- Close the door of the kiln and begin the firing.
Firing the bisque kiln might take up to 12 hours depending on your speed and temperature you fire to. Then even longer to cool down.
You can also watch this Video on How to Load a Kiln.
The Bisque Firing Process
Program the kiln to work a Cone 06, 05, or 04. Cone Fire program, Medium Speed, but Slow Speed is best. The bisque firing duration may not be the same every time.
The stages in bisque firing are the same, no matter the level of firing:
- The first stage is essentially moisture removal from the clay.
- In the second stage, organic matter and impurities are burnt away.
- In the third stage, chemically bound water is removed from the piece.
- Finally, the sulfur compounds and carbonates in the clay burn off and decompose, respectively. The pieces shrink and sinter during the firing.
What Temperature Is Pottery Fired?
There is no exact temperature requirement for bisque firing. However, the ideal range is usually between cone 06 to cone 04, regardless of your clay and glaze maturation temperature.
- Firing at cone 06 causes the clay to shrink and sinter. Also, it turns the ware into ceramic, which is fragile by nature. At this temperature, the piece is porous and will easily accept glaze.
- Firing to cone 04 increases the pottery’s durability and makes it less fragile, and ensures the gasses are eliminated from the bisque ware.
Generally, a higher firing temperature will result in a less porous ceramic. Suppose you want a piece with higher porosity and that can easily absorb glaze. In that case, you should bisque fire it at a lower temperature. It is not recommended to fire hotter than cone 04.
What Is the Difference Between Bisque and Glaze Firing?
Is the first firing of clay that transforms it into a ceramic. The process helps in ensuring that the glaze adheres to the surface of the piece. This process aims to completely dry the clay, stiffen it up, and give it the ceramic feel.
Is the second firing process, and this process involves the coating, coloring, waterproofing, and decorating of the fired clay. Glaze firing gives the ceramic a fine finish with colors and an artistic design. It also makes it less fragile and impervious to water and other liquids.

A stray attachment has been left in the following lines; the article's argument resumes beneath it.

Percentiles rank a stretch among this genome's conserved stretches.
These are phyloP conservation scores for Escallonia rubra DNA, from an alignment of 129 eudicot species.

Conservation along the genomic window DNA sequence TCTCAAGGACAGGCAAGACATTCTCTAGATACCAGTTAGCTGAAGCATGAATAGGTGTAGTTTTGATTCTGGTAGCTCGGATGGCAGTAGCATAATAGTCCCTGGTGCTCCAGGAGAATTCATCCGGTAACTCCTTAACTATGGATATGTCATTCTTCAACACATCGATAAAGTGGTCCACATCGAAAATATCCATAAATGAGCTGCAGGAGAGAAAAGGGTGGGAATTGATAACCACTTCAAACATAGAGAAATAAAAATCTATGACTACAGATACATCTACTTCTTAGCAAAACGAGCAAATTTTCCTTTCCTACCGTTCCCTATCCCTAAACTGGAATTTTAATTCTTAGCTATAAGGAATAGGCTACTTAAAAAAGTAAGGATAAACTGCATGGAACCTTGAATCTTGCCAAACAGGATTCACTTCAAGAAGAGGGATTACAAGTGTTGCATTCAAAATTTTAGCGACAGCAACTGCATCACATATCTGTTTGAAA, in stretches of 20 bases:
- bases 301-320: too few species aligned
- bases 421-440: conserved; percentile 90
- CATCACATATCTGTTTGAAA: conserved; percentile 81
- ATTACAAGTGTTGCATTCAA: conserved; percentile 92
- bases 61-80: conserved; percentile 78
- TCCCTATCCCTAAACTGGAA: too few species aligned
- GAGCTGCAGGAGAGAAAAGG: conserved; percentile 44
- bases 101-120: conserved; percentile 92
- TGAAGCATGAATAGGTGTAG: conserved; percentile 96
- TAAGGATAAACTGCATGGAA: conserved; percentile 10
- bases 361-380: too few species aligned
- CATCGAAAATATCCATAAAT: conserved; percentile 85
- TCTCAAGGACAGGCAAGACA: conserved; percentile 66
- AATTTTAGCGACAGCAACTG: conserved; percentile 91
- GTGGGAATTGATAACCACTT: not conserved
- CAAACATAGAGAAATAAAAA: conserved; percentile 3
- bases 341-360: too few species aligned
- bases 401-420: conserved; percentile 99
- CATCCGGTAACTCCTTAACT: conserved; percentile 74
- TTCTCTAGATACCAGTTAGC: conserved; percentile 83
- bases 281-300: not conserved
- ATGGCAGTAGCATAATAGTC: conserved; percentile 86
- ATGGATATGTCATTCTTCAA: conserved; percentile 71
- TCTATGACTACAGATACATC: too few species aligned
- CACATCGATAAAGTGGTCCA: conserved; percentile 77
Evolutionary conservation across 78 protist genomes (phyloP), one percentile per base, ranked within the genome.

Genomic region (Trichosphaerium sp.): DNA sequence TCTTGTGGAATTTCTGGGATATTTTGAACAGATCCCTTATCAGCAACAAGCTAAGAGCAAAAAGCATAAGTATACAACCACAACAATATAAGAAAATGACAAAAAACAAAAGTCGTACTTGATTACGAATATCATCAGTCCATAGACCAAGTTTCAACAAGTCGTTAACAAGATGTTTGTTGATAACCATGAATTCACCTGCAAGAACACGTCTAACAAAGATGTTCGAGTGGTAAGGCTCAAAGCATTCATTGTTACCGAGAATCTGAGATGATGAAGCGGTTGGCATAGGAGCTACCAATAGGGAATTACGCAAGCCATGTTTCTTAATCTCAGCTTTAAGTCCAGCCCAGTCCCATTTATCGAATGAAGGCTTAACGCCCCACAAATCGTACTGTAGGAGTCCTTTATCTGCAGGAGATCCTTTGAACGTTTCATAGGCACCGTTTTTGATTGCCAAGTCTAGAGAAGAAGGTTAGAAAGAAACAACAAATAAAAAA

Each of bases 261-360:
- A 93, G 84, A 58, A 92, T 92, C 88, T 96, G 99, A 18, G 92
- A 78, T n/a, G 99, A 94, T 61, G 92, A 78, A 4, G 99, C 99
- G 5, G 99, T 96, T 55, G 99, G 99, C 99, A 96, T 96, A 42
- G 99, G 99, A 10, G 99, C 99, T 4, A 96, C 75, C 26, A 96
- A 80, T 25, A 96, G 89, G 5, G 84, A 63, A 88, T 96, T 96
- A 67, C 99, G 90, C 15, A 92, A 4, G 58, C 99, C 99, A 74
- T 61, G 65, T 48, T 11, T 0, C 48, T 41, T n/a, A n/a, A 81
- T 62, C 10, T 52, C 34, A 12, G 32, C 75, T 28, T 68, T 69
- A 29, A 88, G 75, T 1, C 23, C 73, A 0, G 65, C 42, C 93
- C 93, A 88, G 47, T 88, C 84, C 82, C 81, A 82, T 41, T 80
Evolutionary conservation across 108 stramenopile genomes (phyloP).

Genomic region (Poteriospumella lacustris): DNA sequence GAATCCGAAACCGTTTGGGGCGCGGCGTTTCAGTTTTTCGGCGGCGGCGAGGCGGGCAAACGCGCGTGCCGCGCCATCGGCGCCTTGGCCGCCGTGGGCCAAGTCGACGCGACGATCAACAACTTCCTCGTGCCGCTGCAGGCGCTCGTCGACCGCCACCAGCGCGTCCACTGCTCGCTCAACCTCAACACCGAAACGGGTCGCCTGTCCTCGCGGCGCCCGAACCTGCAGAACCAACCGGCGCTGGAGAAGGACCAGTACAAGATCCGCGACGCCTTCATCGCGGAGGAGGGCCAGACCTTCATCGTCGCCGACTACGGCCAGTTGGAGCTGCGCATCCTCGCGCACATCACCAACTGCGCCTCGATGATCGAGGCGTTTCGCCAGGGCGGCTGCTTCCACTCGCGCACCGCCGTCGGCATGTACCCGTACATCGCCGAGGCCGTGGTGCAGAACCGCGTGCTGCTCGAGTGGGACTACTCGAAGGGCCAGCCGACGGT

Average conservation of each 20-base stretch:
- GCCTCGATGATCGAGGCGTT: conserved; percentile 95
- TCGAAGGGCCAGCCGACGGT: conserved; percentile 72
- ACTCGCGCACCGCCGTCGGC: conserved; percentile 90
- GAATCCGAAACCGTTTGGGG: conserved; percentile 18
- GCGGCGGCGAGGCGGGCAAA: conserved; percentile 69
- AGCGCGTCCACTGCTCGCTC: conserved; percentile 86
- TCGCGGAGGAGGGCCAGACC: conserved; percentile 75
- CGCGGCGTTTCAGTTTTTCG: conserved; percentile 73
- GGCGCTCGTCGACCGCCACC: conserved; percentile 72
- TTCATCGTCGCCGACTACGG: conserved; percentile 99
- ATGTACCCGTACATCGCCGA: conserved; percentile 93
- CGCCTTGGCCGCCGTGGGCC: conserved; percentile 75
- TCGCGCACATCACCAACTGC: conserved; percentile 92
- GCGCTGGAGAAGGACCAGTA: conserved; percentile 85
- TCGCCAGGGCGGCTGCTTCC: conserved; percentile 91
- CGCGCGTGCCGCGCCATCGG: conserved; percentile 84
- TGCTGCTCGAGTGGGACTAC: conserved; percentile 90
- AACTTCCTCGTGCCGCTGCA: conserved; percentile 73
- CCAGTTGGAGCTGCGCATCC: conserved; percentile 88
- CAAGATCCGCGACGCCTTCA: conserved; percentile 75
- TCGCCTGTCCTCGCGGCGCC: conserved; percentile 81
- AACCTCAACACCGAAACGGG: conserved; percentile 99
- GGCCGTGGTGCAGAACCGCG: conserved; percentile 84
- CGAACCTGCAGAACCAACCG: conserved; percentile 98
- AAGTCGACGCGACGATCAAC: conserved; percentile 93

Also, in bisque firing, the ware is loaded into the kiln bone dry. In glaze firing, glazes and decorations are applied to the piece before placing in the kiln.
Other Tips for Firing Bisque
Here are more helpful tips to make your bisque firing easier and prevent any injuries:
- Remove any flammable object on the lid of the kiln or nearby.
- Avoid firing with cracked or damaged shelves as they can fall apart and damage the piece.
- Ensure the ventilation and all other aspects of the kiln are working properly.
- Turn off the kiln if you smell burning plastic. Look for the source and fix it before proceeding with the firing.
- Allow all the fired pieces to cool down before proceeding to glaze.
- In the bisque firing process, the kiln must have abundant oxygen to burn off organic and sulfur compounds that can affect the piece during the glaze firing.
Also read 21 Kiln Questions Answered for more helpful Kiln tips.
As you’ve seen in the article, bisque firing allows you to create better and stronger pottery. The process involves firing raw clay in a kiln to make it stronger, increase its porosity, remove impurities and organic matter, and reduce residual moisture.
In essence, bisque firing prepares the piece for the application of glazes and decorations, ensuring it absorbs the right amount of glaze without breaking or coming apart.
Bisque firing is a fun process if you master it and follow the right techniques. If you want to produce wares with higher porosity, it’s recommended to use a low firing temperature.